Meanwhile, Illinois U.S. Rep. Mike Quigley is among small group of national Democrats to publicly call for Biden to step aside. Democratic U.S. Sen. Dick Durbin has also said the Biden-Trump debate “raised a lot of questions” about the president.

Sources close to Johnson say he has spoken one-on-one with Biden multiple times throughout his term, and has deliberated with Biden’s campaign and administration staffers. Biden has visited Chicago and the Midwest along with First Lady Jill Biden and other senior officials throughout the past year in a bid to tap into the promise of a “blue wall” carrying Democrats to victory in the Rust Belt states that were pivotal to Biden’s 2020 win over Trump.

Johnson’s calendars show he has attended Biden’s speeches and holiday party at the White House, and the mayor has also hosted senior adviser Tom Perez on tours of Chicago’s infrastructure and disinvested neighborhoods. Besides that, Johnson has also spoken with U.S. Homeland Security Secretary Alejandro Mayorkas multiple times, including once with mayors Eric Adams, Mike Johnston and Karen Bass.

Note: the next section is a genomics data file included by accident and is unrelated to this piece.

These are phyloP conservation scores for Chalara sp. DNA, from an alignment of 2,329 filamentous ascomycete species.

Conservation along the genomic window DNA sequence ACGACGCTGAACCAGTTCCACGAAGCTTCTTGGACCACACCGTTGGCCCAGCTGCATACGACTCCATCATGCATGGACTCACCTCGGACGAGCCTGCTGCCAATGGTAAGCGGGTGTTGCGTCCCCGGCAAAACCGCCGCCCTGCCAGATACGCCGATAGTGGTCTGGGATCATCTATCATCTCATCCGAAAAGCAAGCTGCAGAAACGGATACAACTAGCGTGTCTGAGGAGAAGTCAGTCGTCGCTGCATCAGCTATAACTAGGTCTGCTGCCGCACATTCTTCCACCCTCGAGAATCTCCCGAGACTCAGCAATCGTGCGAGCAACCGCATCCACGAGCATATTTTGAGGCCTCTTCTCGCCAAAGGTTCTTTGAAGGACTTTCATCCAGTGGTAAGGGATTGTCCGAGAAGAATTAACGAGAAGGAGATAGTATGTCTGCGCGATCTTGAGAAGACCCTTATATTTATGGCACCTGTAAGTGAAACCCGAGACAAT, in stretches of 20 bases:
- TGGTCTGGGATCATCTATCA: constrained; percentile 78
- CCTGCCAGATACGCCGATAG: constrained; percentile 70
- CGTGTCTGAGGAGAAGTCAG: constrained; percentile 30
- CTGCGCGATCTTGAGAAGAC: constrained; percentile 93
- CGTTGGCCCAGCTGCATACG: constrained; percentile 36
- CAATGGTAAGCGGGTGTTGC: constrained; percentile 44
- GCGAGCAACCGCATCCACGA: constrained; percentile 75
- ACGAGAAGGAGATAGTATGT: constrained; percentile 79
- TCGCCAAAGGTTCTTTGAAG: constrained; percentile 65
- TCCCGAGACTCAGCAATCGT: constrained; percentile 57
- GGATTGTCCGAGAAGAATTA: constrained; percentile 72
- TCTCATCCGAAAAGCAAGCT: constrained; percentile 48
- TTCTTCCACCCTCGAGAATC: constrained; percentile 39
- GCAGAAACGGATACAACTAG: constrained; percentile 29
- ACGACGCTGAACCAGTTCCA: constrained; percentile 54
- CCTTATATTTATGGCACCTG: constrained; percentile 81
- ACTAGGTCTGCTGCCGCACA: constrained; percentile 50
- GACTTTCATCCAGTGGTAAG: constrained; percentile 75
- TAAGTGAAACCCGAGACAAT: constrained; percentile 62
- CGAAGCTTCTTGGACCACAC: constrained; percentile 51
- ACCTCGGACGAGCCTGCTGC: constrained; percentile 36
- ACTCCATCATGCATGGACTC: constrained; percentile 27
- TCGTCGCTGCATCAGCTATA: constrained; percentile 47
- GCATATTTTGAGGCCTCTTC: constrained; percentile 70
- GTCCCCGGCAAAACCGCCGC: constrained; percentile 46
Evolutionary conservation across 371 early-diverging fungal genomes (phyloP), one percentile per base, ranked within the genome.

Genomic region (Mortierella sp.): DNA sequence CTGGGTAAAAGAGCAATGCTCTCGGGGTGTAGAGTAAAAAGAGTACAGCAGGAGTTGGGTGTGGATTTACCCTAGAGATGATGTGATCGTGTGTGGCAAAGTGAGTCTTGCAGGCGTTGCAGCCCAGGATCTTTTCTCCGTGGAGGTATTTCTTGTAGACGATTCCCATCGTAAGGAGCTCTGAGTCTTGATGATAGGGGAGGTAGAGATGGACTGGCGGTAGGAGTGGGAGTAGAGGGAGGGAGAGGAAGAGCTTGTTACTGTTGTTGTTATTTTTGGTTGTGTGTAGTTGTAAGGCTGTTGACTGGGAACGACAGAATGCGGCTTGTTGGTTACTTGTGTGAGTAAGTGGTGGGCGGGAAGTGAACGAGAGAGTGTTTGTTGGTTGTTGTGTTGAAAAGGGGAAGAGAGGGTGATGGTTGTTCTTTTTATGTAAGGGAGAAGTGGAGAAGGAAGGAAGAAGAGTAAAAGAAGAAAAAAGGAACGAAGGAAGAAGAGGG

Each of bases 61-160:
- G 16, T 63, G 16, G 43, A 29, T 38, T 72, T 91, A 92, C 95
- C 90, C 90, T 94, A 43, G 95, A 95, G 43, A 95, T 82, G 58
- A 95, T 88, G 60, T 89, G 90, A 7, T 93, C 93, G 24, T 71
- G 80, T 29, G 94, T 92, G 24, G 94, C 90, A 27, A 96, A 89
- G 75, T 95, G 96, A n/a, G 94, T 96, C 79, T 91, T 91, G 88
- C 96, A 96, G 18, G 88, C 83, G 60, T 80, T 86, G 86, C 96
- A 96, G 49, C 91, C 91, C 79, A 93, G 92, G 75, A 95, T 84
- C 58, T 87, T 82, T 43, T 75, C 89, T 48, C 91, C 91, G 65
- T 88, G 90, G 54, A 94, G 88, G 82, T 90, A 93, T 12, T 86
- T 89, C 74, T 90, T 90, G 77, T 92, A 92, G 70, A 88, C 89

Sources say the topics Johnson and the White House discuss the most include more funding to support gun violence victims as well as the over 44,500 migrants who have come to Chicago in the last two years. They also confer on how to maintain Illinois’ status as a haven for abortion rights in the wake of the 2022 Supreme Court decision to strike down Roe V. Wade, signaling how important Illinois and Chicago will be during the DNC in communicating the vision of the freedoms the Democratic Party hopes to show it stands for.